The PROSTATE Act of 2011: a national, “budget neutral” initiative


The Prostate Research, Outreach, Screening, Testing, Access and Treatment Effectiveness (PROSTATE) Act of 2011 (H.R. 2159), was re-introduced yesterday in the U.S. House of Representatives and companion legislation (S. 1190) was re-introduced in the U.S. Senate.

Several different organizations have worked closely with the sponsors of this legislation, which was initially conceived by the American Urological Association, but has (in the view of The “New” Prostate Cancer InfoLink) benefited from suggestions and recommendations from several members of the Prostate Cancer Roundtable, specifically including the Prostate Cancer Foundation, ZERO — The Project to End Prostate Cancer, the Men’s Health Network, Malecare, and the Prostate Health Education Network. Prostate Cancer International (the parent of The “New” Prostate Cancer InfoLink) has also expressed support for this legislation.

The PROSTATE Act has been designed to achieve the following goals:

  • Establishment of an Interagency Prostate Cancer Coordination and Education Task Force composed of agencies from the U.S. Department of Health and Human Services (HHS) and the U.S. Department of Defense (DoD) and led by the U.S. Department of Veterans Affairs (VA), which will identify and catalog prostate cancer activities across these agencies; develop a strategy to improve the research portfolio; eliminate duplication between agencies; identify best practices; expand collaboration; increase patient and medical community participation; and develop a coordinated message related to awareness of and treatment for prostate cancer.
  • Encouragement of the VA, DoD and HHS to coordinate and intensify prostate cancer research, including improvements or alternatives to the prostate-specific antigen (PSA) test and additional tests to distinguish indolent from aggressive disease; advance the understanding of the etiology of the disease; establish clinical registries for prostate cancer; and assess appropriate imaging modalities.
  • Establishment of a grant program to build upon existing knowledge gained from comparative effectiveness research, and recognize and address the racial and ethnic disparities in the incidence and mortality rates of prostate cancer.
  • Establishment of 4-year-long telehealth pilot projects in a variety of geographic areas, including rural areas, that contain high proportions of medically underserved populations. Such projects will promote efficient use of specialist care through better coordination of primary care and physician extender teams in underserved areas and more effectively employ tumor boards to better counsel patients.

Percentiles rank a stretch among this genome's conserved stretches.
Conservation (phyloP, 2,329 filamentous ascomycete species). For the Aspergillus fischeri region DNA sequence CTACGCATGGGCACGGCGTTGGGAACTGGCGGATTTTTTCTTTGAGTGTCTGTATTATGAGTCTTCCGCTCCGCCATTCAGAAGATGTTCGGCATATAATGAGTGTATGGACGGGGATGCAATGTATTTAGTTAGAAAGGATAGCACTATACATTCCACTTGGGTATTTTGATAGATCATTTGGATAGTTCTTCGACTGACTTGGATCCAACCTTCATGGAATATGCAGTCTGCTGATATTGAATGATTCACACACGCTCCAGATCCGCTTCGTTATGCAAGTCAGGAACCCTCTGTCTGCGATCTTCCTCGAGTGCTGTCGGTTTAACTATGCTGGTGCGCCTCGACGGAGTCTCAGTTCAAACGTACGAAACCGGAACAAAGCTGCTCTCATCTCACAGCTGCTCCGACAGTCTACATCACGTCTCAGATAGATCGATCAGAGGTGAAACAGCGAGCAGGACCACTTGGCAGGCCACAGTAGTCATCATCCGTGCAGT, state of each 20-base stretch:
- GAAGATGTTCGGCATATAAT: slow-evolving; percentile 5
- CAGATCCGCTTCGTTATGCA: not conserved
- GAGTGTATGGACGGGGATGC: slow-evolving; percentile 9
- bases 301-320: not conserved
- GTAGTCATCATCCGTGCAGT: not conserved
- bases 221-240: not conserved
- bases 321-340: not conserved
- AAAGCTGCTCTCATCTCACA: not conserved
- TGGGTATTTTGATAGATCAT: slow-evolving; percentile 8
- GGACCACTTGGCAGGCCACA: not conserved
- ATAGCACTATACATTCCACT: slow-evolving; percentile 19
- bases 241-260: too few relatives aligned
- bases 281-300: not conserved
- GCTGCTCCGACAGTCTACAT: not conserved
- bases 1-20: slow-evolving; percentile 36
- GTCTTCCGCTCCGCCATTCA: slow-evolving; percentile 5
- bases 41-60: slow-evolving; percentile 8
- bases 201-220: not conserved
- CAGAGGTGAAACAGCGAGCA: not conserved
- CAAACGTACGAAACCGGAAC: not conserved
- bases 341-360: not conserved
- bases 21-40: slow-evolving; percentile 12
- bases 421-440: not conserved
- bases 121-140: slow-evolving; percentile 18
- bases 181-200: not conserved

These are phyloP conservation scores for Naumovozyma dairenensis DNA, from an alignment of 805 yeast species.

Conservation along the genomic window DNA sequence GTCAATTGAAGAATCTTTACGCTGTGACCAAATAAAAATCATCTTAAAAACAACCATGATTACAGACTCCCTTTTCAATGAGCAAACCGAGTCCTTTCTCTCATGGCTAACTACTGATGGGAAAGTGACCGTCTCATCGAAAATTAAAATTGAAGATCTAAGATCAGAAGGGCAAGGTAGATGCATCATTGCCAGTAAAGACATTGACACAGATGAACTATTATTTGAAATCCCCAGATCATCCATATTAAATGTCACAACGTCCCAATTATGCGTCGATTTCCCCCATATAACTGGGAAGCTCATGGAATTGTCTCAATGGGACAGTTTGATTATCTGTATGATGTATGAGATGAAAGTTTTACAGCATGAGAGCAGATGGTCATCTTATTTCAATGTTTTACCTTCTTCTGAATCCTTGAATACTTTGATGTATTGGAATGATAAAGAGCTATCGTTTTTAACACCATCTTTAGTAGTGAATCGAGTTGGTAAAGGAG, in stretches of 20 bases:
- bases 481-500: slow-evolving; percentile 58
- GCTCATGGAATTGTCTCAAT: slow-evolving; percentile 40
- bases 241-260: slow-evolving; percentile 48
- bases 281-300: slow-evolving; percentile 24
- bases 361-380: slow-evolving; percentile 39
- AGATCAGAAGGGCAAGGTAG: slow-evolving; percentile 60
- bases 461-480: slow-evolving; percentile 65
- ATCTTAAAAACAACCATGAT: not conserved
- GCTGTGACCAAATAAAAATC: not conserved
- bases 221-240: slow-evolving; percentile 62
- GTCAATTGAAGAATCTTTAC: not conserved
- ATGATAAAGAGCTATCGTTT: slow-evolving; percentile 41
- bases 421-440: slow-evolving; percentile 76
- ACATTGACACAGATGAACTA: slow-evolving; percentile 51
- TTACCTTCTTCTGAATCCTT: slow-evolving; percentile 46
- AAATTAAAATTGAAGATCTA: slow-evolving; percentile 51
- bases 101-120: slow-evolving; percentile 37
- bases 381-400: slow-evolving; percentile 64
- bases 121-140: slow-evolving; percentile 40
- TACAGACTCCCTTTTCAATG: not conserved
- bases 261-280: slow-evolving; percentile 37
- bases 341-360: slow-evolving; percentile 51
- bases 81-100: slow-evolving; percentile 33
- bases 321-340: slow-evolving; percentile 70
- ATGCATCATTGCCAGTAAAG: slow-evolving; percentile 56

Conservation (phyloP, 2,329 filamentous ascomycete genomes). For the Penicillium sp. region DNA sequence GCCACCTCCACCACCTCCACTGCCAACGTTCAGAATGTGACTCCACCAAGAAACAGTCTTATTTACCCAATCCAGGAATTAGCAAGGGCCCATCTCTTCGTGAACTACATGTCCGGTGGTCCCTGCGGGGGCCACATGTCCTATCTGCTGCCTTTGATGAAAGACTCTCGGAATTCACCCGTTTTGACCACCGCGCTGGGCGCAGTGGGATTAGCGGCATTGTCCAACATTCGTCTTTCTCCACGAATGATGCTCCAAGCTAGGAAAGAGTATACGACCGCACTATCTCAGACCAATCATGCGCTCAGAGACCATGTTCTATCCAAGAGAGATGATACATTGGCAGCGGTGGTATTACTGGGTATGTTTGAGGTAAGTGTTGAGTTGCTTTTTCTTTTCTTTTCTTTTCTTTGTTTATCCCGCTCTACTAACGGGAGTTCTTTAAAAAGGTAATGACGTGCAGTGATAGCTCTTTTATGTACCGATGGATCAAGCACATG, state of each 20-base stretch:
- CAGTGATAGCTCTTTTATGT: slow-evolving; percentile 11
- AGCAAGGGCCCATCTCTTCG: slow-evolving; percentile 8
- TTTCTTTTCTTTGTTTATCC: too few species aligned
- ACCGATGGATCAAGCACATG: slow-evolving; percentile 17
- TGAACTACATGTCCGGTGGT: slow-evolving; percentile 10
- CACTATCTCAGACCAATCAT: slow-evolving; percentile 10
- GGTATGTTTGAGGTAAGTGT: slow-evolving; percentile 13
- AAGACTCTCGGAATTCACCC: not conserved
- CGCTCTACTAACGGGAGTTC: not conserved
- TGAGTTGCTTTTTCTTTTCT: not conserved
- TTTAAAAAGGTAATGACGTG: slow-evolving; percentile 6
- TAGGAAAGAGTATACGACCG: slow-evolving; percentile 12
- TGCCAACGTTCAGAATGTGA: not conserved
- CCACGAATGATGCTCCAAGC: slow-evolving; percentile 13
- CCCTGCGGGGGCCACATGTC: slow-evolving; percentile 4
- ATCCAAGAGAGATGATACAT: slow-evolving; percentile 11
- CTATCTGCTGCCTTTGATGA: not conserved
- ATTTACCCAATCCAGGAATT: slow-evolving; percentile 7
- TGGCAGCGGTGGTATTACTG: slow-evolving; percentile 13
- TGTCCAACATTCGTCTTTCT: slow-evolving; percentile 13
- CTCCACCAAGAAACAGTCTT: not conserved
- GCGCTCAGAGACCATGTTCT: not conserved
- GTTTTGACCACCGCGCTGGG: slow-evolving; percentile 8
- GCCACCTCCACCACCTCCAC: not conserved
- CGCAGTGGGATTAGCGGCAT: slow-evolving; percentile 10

• Development of a coordinated national education campaign to align messages to the public concerning prostate cancer screening, diagnosis and cancer. The national campaign will be designed to ensure that appropriate materials are readily available in communities with racial disparities in the incidence and mortality of prostate cancer.

The reasoning behind this legislation is that — while significant national resources have been focused on prostate cancer — there has been a real lack of coordination between the various federal agencies involved and responsible for implementation of the research and education programs. Better coordination and a more integrated approach to the problems associated with prostate cancer ought to be able to actively encourage the translation of research into practice, to identify and ensure implementation of  best practices, and gradually move us toward more effective prevention, diagnosis, and treatment of prostate cancer.

Another important aspect of this legislation is that (at least in theory) it costs the U.S. taxpayer absolutely nothing. All it does is require the various agencies to work closely together to apply some of the funds already available to the specific, identified objectives. Since the legislation is “budget neutral,” there is reason to believe that Congress might actually be willing to approve this legislation. Despite the fact that Congress is severely divided over many issues, this legislation potentially allows both political parties to be able to point toward their ability to work together and pass legislation that is in the best interests of the American people as a whole.

The “New” Prostate Cancer InfoLink commends Representatives Edolphus Towns and Paul Broun, who have worked hard to introduce this legislation in the House of Representatives, as well as their colleagues Senators Jon Tester and Roy Blunt, who have sponsored the companion legislation in the Senate.

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